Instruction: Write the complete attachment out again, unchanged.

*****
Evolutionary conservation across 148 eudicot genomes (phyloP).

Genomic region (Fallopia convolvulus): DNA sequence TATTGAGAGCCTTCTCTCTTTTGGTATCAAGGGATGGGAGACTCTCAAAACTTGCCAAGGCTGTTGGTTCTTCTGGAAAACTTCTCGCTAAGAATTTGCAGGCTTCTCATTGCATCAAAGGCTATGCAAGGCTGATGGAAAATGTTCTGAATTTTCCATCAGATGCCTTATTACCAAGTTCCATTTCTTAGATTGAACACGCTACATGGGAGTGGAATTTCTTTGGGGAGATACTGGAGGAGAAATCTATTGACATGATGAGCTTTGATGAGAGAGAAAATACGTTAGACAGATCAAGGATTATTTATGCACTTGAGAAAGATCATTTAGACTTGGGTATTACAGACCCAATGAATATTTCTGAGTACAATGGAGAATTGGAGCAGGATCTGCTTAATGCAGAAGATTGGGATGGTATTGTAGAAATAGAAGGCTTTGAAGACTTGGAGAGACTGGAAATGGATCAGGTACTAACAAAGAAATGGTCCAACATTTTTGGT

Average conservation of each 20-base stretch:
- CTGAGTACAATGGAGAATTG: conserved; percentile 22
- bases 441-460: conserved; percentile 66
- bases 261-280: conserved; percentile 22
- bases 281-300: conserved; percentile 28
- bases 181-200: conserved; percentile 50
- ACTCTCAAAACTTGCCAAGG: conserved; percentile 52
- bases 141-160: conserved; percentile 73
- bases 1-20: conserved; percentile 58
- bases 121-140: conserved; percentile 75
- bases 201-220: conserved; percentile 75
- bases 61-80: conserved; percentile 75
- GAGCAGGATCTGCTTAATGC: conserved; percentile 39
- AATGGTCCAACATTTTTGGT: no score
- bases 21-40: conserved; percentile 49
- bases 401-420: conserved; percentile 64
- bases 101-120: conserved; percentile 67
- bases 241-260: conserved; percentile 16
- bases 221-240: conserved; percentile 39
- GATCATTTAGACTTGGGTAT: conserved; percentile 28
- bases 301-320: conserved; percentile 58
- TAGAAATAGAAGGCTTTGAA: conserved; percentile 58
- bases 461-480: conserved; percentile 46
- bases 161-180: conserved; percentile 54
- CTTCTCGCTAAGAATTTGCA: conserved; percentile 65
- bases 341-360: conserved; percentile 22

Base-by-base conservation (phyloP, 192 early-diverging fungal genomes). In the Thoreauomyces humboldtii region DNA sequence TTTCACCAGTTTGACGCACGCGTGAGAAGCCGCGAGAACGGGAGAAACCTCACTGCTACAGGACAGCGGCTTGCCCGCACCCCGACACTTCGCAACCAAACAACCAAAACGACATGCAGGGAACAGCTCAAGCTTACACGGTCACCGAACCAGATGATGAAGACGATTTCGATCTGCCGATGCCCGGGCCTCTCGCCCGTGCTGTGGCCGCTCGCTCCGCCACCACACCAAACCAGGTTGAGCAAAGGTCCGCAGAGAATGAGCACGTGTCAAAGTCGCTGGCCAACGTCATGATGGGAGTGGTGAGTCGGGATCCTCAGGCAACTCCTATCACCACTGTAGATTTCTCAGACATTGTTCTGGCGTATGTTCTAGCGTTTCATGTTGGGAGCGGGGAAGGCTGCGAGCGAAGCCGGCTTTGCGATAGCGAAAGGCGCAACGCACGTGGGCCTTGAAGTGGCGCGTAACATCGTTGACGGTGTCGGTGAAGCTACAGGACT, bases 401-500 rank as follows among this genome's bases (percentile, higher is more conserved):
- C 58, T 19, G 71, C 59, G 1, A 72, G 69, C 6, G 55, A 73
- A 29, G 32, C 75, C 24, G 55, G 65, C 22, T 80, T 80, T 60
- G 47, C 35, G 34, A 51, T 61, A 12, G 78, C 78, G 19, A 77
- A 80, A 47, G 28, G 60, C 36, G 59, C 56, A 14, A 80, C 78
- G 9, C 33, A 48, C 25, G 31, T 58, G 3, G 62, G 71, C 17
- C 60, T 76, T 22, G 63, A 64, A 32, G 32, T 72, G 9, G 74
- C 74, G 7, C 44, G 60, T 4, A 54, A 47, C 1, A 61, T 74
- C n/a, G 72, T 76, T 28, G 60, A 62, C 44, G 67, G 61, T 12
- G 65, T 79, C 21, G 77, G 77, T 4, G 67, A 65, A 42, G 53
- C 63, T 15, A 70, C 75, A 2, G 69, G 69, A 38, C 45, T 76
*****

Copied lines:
Evolutionary conservation across 148 eudicot genomes (phyloP).

Genomic region (Fallopia convolvulus): DNA sequence TATTGAGAGCCTTCTCTCTTTTGGTATCAAGGGATGGGAGACTCTCAAAACTTGCCAAGGCTGTTGGTTCTTCTGGAAAACTTCTCGCTAAGAATTTGCAGGCTTCTCATTGCATCAAAGGCTATGCAAGGCTGATGGAAAATGTTCTGAATTTTCCATCAGATGCCTTATTACCAAGTTCCATTTCTTAGATTGAACACGCTACATGGGAGTGGAATTTCTTTGGGGAGATACTGGAGGAGAAATCTATTGACATGATGAGCTTTGATGAGAGAGAAAATACGTTAGACAGATCAAGGATTATTTATGCACTTGAGAAAGATCATTTAGACTTGGGTATTACAGACCCAATGAATATTTCTGAGTACAATGGAGAATTGGAGCAGGATCTGCTTAATGCAGAAGATTGGGATGGTATTGTAGAAATAGAAGGCTTTGAAGACTTGGAGAGACTGGAAATGGATCAGGTACTAACAAAGAAATGGTCCAACATTTTTGGT

Average conservation of each 20-base stretch:
- CTGAGTACAATGGAGAATTG: conserved; percentile 22
- bases 441-460: conserved; percentile 66
- bases 261-280: conserved; percentile 22
- bases 281-300: conserved; percentile 28
- bases 181-200: conserved; percentile 50
- ACTCTCAAAACTTGCCAAGG: conserved; percentile 52
- bases 141-160: conserved; percentile 73
- bases 1-20: conserved; percentile 58
- bases 121-140: conserved; percentile 75
- bases 201-220: conserved; percentile 75
- bases 61-80: conserved; percentile 75
- GAGCAGGATCTGCTTAATGC: conserved; percentile 39
- AATGGTCCAACATTTTTGGT: no score
- bases 21-40: conserved; percentile 49
- bases 401-420: conserved; percentile 64
- bases 101-120: conserved; percentile 67
- bases 241-260: conserved; percentile 16
- bases 221-240: conserved; percentile 39
- GATCATTTAGACTTGGGTAT: conserved; percentile 28
- bases 301-320: conserved; percentile 58
- TAGAAATAGAAGGCTTTGAA: conserved; percentile 58
- bases 461-480: conserved; percentile 46
- bases 161-180: conserved; percentile 54
- CTTCTCGCTAAGAATTTGCA: conserved; percentile 65
- bases 341-360: conserved; percentile 22

Base-by-base conservation (phyloP, 192 early-diverging fungal genomes). In the Thoreauomyces humboldtii region DNA sequence TTTCACCAGTTTGACGCACGCGTGAGAAGCCGCGAGAACGGGAGAAACCTCACTGCTACAGGACAGCGGCTTGCCCGCACCCCGACACTTCGCAACCAAACAACCAAAACGACATGCAGGGAACAGCTCAAGCTTACACGGTCACCGAACCAGATGATGAAGACGATTTCGATCTGCCGATGCCCGGGCCTCTCGCCCGTGCTGTGGCCGCTCGCTCCGCCACCACACCAAACCAGGTTGAGCAAAGGTCCGCAGAGAATGAGCACGTGTCAAAGTCGCTGGCCAACGTCATGATGGGAGTGGTGAGTCGGGATCCTCAGGCAACTCCTATCACCACTGTAGATTTCTCAGACATTGTTCTGGCGTATGTTCTAGCGTTTCATGTTGGGAGCGGGGAAGGCTGCGAGCGAAGCCGGCTTTGCGATAGCGAAAGGCGCAACGCACGTGGGCCTTGAAGTGGCGCGTAACATCGTTGACGGTGTCGGTGAAGCTACAGGACT, bases 401-500 rank as follows among this genome's bases (percentile, higher is more conserved):
- C 58, T 19, G 71, C 59, G 1, A 72, G 69, C 6, G 55, A 73
- A 29, G 32, C 75, C 24, G 55, G 65, C 22, T 80, T 80, T 60
- G 47, C 35, G 34, A 51, T 61, A 12, G 78, C 78, G 19, A 77
- A 80, A 47, G 28, G 60, C 36, G 59, C 56, A 14, A 80, C 78
- G 9, C 33, A 48, C 25, G 31, T 58, G 3, G 62, G 71, C 17
- C 60, T 76, T 22, G 63, A 64, A 32, G 32, T 72, G 9, G 74
- C 74, G 7, C 44, G 60, T 4, A 54, A 47, C 1, A 61, T 74
- C n/a, G 72, T 76, T 28, G 60, A 62, C 44, G 67, G 61, T 12
- G 65, T 79, C 21, G 77, G 77, T 4, G 67, A 65, A 42, G 53
- C 63, T 15, A 70, C 75, A 2, G 69, G 69, A 38, C 45, T 76